The camera has 2GB of storage, or around 1.4 seconds at 450fps, which means the triggers have to be used effectively. However, the camera has a latency of less than 850ns from receiving a trigger.
‘We can easily capture a bullet travelling at 750m/s as a result of our timing and triggering capabilities,’ continued Logan.
A base frame rate of 450fps is not fast enough to capture images of bullets, but the laser illumination, normally part of the ToF light source, has a pulse duration of just 200ns, which replaces the requirement for a fast shutter – the stopping power is 1/200ns, which equates to five million frames per second.
To capture an image of the bullet, Odos Imaging set up a foil just outside the field of view. The bullet passed through the foil and generated a trigger signal for the camera, which then opened the shutter and started an internal sequencer. One hundred microseconds later, the sequencer pulsed the first illumination module, followed by the second after a further 100µs. ‘That allowed us to get a single composite image, with the bullet positioned in two places – with a highly accurate time interval between,’ commented Logan.
‘The SE-1000 is exceptional in that it has a fully programmable pulse generator or sequencer, which is what allowed us to control exactly when the illumination pulses were generated,’ Logan added. ‘To do this with another camera, you’d have to use an external pulse generator, but our approach is totally integrated. External pulse generators are pretty expensive.’
Odos Imaging has provided equipment for applications in ballistics and shot peening, where shot is imaged as it is emitted from a nozzle. When imaging even faster, transient events equipment like streak and framing cameras start to be used, such as those from Specialised Imaging, which has supplied a system to the Leibniz Institute for Plasma Science and Technology for scientists studying the mechanism of plasma breakdown. Specialised Imaging’s SIM framing camera can capture images at one billion frames per second, with gating down to 3ns.
A billion frames per second is at the upper range of image capture. In terms of the more general machine vision tasks, however, advances in CMOS sensor technology are unlocking the potential for imaging at fast frame rates just about everywhere.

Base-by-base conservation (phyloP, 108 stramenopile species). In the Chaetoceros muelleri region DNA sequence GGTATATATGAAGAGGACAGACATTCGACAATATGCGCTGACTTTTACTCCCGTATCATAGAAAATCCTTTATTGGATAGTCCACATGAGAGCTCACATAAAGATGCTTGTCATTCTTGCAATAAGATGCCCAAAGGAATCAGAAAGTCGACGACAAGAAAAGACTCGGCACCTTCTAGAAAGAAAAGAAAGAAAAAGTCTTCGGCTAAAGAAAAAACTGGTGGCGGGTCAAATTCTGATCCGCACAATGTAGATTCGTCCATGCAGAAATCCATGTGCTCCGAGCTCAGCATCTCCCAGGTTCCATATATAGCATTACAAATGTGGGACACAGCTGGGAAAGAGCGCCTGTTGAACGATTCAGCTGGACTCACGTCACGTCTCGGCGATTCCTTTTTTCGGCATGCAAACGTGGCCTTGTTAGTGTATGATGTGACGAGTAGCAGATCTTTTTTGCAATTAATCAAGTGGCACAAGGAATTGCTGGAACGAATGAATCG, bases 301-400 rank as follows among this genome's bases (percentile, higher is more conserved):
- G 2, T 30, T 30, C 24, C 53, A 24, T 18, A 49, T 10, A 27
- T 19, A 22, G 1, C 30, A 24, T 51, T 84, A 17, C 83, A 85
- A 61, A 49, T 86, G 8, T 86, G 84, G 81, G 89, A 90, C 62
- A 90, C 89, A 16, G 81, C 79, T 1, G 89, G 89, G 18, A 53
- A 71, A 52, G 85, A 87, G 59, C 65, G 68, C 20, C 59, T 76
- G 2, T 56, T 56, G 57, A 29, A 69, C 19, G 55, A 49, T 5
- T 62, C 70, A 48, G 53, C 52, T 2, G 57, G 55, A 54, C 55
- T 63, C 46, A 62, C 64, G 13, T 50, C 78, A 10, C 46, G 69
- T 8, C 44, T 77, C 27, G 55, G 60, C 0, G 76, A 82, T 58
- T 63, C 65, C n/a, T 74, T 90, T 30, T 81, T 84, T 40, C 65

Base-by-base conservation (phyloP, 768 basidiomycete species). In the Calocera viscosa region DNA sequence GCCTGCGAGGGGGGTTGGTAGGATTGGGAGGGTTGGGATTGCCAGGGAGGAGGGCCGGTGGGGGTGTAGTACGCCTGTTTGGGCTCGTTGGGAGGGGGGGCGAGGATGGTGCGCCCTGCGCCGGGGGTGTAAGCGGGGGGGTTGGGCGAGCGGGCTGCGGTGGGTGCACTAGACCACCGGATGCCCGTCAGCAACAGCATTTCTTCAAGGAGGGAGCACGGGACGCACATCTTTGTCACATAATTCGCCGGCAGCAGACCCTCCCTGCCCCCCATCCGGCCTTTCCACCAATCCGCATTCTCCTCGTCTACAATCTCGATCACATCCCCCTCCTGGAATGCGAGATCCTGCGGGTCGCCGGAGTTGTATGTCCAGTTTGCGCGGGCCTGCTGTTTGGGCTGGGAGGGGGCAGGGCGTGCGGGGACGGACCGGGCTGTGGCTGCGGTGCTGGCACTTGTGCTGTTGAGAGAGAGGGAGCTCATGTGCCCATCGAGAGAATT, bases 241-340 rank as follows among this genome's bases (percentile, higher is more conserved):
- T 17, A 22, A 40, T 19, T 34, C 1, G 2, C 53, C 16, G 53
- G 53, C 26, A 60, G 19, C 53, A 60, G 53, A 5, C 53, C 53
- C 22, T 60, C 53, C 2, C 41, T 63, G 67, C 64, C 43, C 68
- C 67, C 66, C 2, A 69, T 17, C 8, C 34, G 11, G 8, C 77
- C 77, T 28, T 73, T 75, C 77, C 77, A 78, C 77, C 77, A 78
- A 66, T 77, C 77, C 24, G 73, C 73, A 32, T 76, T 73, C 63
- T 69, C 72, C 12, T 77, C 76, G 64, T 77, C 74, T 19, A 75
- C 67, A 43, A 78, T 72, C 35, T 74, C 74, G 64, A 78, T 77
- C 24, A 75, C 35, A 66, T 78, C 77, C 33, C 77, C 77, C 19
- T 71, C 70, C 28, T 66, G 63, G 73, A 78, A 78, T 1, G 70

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Test driving the 1,000mph car
The car aiming to beat the world land speed record, Bloodhound SSC, was unveiled to the public at an event in London’s Canary Wharf on 24 September. Stemmer Imaging is providing high-speed cameras both onboard the vehicle and for use in external testing.
The 13.5m streamliner, which uses jet and rocket motors to produce approximately 135,000 thrust horse power, is more than nine times more powerful than all the cars in Formula 1 combined. The current land speed record stands at 763mph, but the Bloodhound SSC team are aiming to reach 1,000mph when they attempt to break the record next year in South Africa. Later this year, the team will start UK testing.
The car has 24 cameras onboard, all provided by Stemmer Imaging. In addition, the team conducted tests offline with a high-speed camera from Optronis, also supplied by Stemmer Imaging, to gather information about how the vehicle’s rocket plume will ignite.
‘That’s very important,’ commented Mark Williamson, director of corporate market development at Stemmer Imaging. ‘The way the rocket ignites gives a clear indication of how the propulsion unit and engine management system is operating.’ How the rocket ignites will give different inertias and different forces, so it’s vital the team understand this. The Optronis camera can reach 5,000 fps.
The onboard cameras range in speed, but the camera monitoring the wheel-to-ground interface has one of the faster frame rates, according to Williamson. This will look at the vibration during the initial runs, to make sure there are no oscillations or instability.
When the vehicle starts to do its land speed record runs, there will always be three critical cameras constantly recording. Then the team can choose to record 12 cameras out of the 24 at any one time.
‘Because the car aims to reach 1,000 mph, the imaging needs to be fast, otherwise you’re just going to get unusable image data,’ said Williamson. The cameras will run up to 500 fps, with windowing to a certain region of interest, but – with up to 12 cameras running – it’s quite an impressive system, Williamson commented.
‘Most high-speed systems are just one camera,’ he said, ‘but these are all high-speed cameras all synchronised together, all time stamped back into the engine management system, so that when anything happens they can directly cross correlate recorded events with other sensors in the engine management system.’
The system uses highly optimised graphics processors to do the image compression, with an option to move to an FPGA if the bandwidth exceeds a certain level.